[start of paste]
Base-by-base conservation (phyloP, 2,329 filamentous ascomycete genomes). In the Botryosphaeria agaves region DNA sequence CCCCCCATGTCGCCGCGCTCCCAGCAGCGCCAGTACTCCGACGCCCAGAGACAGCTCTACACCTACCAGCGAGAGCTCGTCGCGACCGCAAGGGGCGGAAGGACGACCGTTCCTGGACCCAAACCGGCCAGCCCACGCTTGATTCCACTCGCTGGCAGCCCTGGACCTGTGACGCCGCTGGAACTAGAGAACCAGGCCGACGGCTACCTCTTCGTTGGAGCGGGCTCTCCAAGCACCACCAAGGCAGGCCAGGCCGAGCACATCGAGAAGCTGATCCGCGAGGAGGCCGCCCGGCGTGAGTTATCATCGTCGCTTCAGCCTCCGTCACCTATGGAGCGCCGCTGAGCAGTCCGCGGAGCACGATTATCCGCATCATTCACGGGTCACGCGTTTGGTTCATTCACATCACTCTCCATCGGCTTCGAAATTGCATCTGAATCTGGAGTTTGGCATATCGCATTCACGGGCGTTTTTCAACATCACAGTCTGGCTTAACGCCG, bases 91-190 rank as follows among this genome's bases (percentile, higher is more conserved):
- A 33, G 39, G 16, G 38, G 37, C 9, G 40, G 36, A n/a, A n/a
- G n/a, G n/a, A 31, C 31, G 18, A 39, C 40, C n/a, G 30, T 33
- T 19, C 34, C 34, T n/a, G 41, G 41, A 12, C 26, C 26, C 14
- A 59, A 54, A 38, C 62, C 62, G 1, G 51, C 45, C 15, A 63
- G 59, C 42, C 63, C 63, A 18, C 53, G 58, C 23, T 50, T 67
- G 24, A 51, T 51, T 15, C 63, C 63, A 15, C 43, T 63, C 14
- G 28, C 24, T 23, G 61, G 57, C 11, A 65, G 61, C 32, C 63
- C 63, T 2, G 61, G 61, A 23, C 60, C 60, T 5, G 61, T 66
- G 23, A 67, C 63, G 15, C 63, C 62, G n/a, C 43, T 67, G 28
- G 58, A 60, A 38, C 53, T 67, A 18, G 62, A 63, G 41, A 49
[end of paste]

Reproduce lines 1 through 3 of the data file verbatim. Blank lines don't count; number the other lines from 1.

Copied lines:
Base-by-base conservation (phyloP, 2,329 filamentous ascomycete genomes). In the Botryosphaeria agaves region DNA sequence CCCCCCATGTCGCCGCGCTCCCAGCAGCGCCAGTACTCCGACGCCCAGAGACAGCTCTACACCTACCAGCGAGAGCTCGTCGCGACCGCAAGGGGCGGAAGGACGACCGTTCCTGGACCCAAACCGGCCAGCCCACGCTTGATTCCACTCGCTGGCAGCCCTGGACCTGTGACGCCGCTGGAACTAGAGAACCAGGCCGACGGCTACCTCTTCGTTGGAGCGGGCTCTCCAAGCACCACCAAGGCAGGCCAGGCCGAGCACATCGAGAAGCTGATCCGCGAGGAGGCCGCCCGGCGTGAGTTATCATCGTCGCTTCAGCCTCCGTCACCTATGGAGCGCCGCTGAGCAGTCCGCGGAGCACGATTATCCGCATCATTCACGGGTCACGCGTTTGGTTCATTCACATCACTCTCCATCGGCTTCGAAATTGCATCTGAATCTGGAGTTTGGCATATCGCATTCACGGGCGTTTTTCAACATCACAGTCTGGCTTAACGCCG, bases 91-190 rank as follows among this genome's bases (percentile, higher is more conserved):
- A 33, G 39, G 16, G 38, G 37, C 9, G 40, G 36, A n/a, A n/a
- G n/a, G n/a, A 31, C 31, G 18, A 39, C 40, C n/a, G 30, T 33